After Puerto Rico Raises Official Hurricane María Death Toll to Almost 3,000, White House Says Trump ‘Remains Proud’ About Federal Response

Aug 29, 2018
5:20 pm
Originally published at Latin America News Dispatch

PUERTO RICO: On Tuesday, Governor Ricardo Rosselló raised the official death toll from Hurricane María from 64 to 2,975, following the results released by an independent study from George Washington University’s Milken Institute School of Public Health. In a statement, White House press secretary Sarah Huckabee Sanders said President Donald Trump “remains proud of all of the work the Federal family undertook to help our fellow citizens in Puerto Rico.” Trump had been criticized for saying shortly after the storm, when the official death toll was 16, that Hurricane Maria had not been  “a real catastrophe like Katrina.”

On Wednesday afternoon, Trump addressed the federal response to Puerto Rico. He did not mention news of 2,975 lives lost.

Rosselló said he will create a registry of vulnerable people who could be affected by the next hurricane. It would include the elderly, the bedridden and kidney dialysis patients. A commission to study the hurricane response will also be created as the study found that government emergency plans before María were not designed for hurricanes greater than a Category 1: María was a Category 4 with 154 mph winds.

HEADLINES FROM THE WESTERN HEMISPHERE

NORTH AMERICA

MEXICO: The Federal Police announced Tuesday that a man who allegedly participated in the disappearance of 43 students in Ayotzinapa in 2014 has been arrested. Authorities only referred to the man as Juan Miguel “N” and said he was known under the alias “El Pajarraco,” the big bird, and that he was the driver of the car that, according to the official version, took the students to the landfill where they were killed and their bodies were incinerated. International experts and the students’ families do not believe this is what happened and have said it is scientifically impossible for the bodies to have been completely burned to nothing in that landfill.

THE CARIBBEAN

HAITI: Hundreds of protesters rallied last Friday outside the Anti-Corruption Court in Port-au-Prince to demand an investigation into corruption related to the PetroCaribe initiative. Last year, the Haitian parliament published a report saying former senior officials had diverted funds from PetroCaribe, a Venezuelan program that supplies cheap crude oil to Caribbean and Central American nations, but no one has been prosecuted. President Jovenel Moïse said yesterday that the investigation into the diversion of PetroCaribe funds will be a priority.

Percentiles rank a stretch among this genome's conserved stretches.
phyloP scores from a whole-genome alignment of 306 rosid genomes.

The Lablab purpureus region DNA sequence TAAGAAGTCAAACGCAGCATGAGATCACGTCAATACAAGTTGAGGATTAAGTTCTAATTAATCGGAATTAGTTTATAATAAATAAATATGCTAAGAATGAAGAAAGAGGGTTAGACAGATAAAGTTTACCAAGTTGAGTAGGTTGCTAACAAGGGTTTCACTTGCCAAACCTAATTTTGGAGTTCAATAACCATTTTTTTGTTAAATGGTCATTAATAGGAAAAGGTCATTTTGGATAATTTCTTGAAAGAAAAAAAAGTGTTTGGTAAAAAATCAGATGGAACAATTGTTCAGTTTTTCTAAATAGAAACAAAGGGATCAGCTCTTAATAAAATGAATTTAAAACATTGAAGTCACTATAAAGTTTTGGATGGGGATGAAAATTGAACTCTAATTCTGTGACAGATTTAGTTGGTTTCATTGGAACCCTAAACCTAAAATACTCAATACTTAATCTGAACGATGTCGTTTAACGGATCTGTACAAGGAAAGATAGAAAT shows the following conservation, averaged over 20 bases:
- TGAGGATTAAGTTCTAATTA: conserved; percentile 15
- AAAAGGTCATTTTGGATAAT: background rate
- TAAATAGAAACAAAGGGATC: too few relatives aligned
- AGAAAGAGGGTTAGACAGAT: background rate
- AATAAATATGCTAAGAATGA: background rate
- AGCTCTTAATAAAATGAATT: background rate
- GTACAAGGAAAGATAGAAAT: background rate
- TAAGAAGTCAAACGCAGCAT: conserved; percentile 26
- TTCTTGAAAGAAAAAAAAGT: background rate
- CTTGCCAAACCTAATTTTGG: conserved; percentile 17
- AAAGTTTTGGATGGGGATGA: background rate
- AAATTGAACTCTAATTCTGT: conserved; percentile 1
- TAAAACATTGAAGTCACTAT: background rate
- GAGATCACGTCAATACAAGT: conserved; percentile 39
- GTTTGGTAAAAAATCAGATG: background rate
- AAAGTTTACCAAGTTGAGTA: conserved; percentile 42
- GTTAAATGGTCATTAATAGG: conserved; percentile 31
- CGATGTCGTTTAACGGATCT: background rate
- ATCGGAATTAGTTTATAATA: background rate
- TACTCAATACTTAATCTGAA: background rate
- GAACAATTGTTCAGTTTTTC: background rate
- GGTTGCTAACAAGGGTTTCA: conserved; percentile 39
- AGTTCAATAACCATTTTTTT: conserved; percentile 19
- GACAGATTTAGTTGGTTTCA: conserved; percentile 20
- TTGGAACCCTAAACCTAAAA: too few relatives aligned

CENTRAL AMERICA

EL SALVADOR: The director of the National Civil Police announced that more than 400 gang members of the Mara Salvatrucha, also known as the MS-13, were arrested during nation-wide raids. Those arrested were allegedly involved in extortion, drug trafficking, ordering the killings of police officers and included an evangelical pastor who gave gang members false community service certificates.

NICARAGUA: Several former Sandinista cadres that have since turned against President Daniel Ortega have been arrested or kidnapped by loyalist paramilitaries and then turned in to authorities in the past few days, according to non-government organizations and the opposition. The former army officers and political figures are being accused terrorism and organized crime, the Nicaraguan Center for Human Rights said, but authorities have not issued information about the arrests or court proceedings.

THE ANDES

COLOMBIA: The National Electoral Council closed an investigation against former president Juan Manuel Santos for allegedly receiving illegal financing from Brazilian construction firm Odebrecht for his 2014 reelection campaign after it reached statutory limits.

SOUTHERN CONE

BRAZIL: President Michel Temer announced that he is deploying the military to the northern state of Roraima on the Venezuelan border, after new data showed a surge in murders. Criminal organizations have been battling for territory in Roraima in the past three years and the influx of Venezuelan immigrants has put pressure on the local institutions of this poor state. Data from the Violence Monitor showed Roraima has gone from having the third-lowest homicide rate in the country in 2016 to not even appearing in the top ten in 2017 to having the highest homicide rate in the first semester of 2018. A small contingent of elite troops was sent to the border town of Pacaraima after locals attacked Venezuelan refugees, and now an unannounced number of soldiers will be stationed along the border and federal roads of Roraima for two weeks.

BRAZIL: On Monday, Prosecutors filed an old corruption accusation against Fernando Haddad, the vice-presidential candidate for the Worker’s Party and probable leader if jailed former president Luiz Inácio Lula da Silva is barred from running. The accusation says Haddad received indirect payments to his 2012 campaign for São Paulo mayor from a construction company, but Haddad argued yesterday that he cancelled a multimillion dollar project with that company after an employee alerted him that it was overcharging the government. Haddad said, as Lula has said many times before, that corruption accusations are being used to prevent the Worker’s Party from retaking power.

GOT NEWS? Send the editors tips, articles and other items for inclusion in Today in Latin America to tips@latindispatch.com.

Subscribe to Today in Latin America by Email

email